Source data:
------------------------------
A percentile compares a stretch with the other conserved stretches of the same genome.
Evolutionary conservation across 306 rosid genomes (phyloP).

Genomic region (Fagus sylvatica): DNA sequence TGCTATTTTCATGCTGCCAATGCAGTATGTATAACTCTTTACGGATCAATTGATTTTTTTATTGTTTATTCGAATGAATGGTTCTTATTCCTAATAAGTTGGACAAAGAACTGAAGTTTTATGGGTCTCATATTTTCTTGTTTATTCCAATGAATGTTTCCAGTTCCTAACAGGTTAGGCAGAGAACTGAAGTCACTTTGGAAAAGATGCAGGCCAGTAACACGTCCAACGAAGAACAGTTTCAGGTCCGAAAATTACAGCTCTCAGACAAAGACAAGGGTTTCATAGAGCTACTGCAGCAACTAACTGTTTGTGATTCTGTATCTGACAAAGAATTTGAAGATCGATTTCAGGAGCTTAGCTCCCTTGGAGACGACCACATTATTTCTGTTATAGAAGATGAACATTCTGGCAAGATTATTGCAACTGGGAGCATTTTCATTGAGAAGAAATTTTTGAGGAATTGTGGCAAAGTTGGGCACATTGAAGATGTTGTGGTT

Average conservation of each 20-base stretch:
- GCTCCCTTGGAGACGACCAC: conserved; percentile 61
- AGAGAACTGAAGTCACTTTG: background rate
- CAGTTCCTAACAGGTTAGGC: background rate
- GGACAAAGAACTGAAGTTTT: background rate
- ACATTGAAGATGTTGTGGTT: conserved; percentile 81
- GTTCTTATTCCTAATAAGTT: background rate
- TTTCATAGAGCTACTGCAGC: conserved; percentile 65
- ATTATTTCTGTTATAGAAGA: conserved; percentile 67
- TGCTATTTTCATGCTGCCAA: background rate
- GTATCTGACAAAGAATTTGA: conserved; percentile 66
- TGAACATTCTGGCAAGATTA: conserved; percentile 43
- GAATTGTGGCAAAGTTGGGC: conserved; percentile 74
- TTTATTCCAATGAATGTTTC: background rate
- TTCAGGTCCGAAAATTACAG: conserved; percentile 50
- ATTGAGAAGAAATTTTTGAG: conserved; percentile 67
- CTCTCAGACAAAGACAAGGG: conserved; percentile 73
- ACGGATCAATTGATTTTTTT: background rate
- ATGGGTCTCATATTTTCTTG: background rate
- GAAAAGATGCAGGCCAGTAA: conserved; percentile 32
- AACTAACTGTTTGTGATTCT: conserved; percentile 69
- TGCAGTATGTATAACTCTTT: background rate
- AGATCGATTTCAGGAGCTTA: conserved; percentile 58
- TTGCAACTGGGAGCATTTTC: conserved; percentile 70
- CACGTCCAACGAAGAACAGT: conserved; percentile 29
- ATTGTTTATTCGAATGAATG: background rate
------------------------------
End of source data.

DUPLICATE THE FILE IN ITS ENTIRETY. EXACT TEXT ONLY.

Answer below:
A percentile compares a stretch with the other conserved stretches of the same genome.
Evolutionary conservation across 306 rosid genomes (phyloP).

Genomic region (Fagus sylvatica): DNA sequence TGCTATTTTCATGCTGCCAATGCAGTATGTATAACTCTTTACGGATCAATTGATTTTTTTATTGTTTATTCGAATGAATGGTTCTTATTCCTAATAAGTTGGACAAAGAACTGAAGTTTTATGGGTCTCATATTTTCTTGTTTATTCCAATGAATGTTTCCAGTTCCTAACAGGTTAGGCAGAGAACTGAAGTCACTTTGGAAAAGATGCAGGCCAGTAACACGTCCAACGAAGAACAGTTTCAGGTCCGAAAATTACAGCTCTCAGACAAAGACAAGGGTTTCATAGAGCTACTGCAGCAACTAACTGTTTGTGATTCTGTATCTGACAAAGAATTTGAAGATCGATTTCAGGAGCTTAGCTCCCTTGGAGACGACCACATTATTTCTGTTATAGAAGATGAACATTCTGGCAAGATTATTGCAACTGGGAGCATTTTCATTGAGAAGAAATTTTTGAGGAATTGTGGCAAAGTTGGGCACATTGAAGATGTTGTGGTT

Average conservation of each 20-base stretch:
- GCTCCCTTGGAGACGACCAC: conserved; percentile 61
- AGAGAACTGAAGTCACTTTG: background rate
- CAGTTCCTAACAGGTTAGGC: background rate
- GGACAAAGAACTGAAGTTTT: background rate
- ACATTGAAGATGTTGTGGTT: conserved; percentile 81
- GTTCTTATTCCTAATAAGTT: background rate
- TTTCATAGAGCTACTGCAGC: conserved; percentile 65
- ATTATTTCTGTTATAGAAGA: conserved; percentile 67
- TGCTATTTTCATGCTGCCAA: background rate
- GTATCTGACAAAGAATTTGA: conserved; percentile 66
- TGAACATTCTGGCAAGATTA: conserved; percentile 43
- GAATTGTGGCAAAGTTGGGC: conserved; percentile 74
- TTTATTCCAATGAATGTTTC: background rate
- TTCAGGTCCGAAAATTACAG: conserved; percentile 50
- ATTGAGAAGAAATTTTTGAG: conserved; percentile 67
- CTCTCAGACAAAGACAAGGG: conserved; percentile 73
- ACGGATCAATTGATTTTTTT: background rate
- ATGGGTCTCATATTTTCTTG: background rate
- GAAAAGATGCAGGCCAGTAA: conserved; percentile 32
- AACTAACTGTTTGTGATTCT: conserved; percentile 69
- TGCAGTATGTATAACTCTTT: background rate
- AGATCGATTTCAGGAGCTTA: conserved; percentile 58
- TTGCAACTGGGAGCATTTTC: conserved; percentile 70
- CACGTCCAACGAAGAACAGT: conserved; percentile 29
- ATTGTTTATTCGAATGAATG: background rate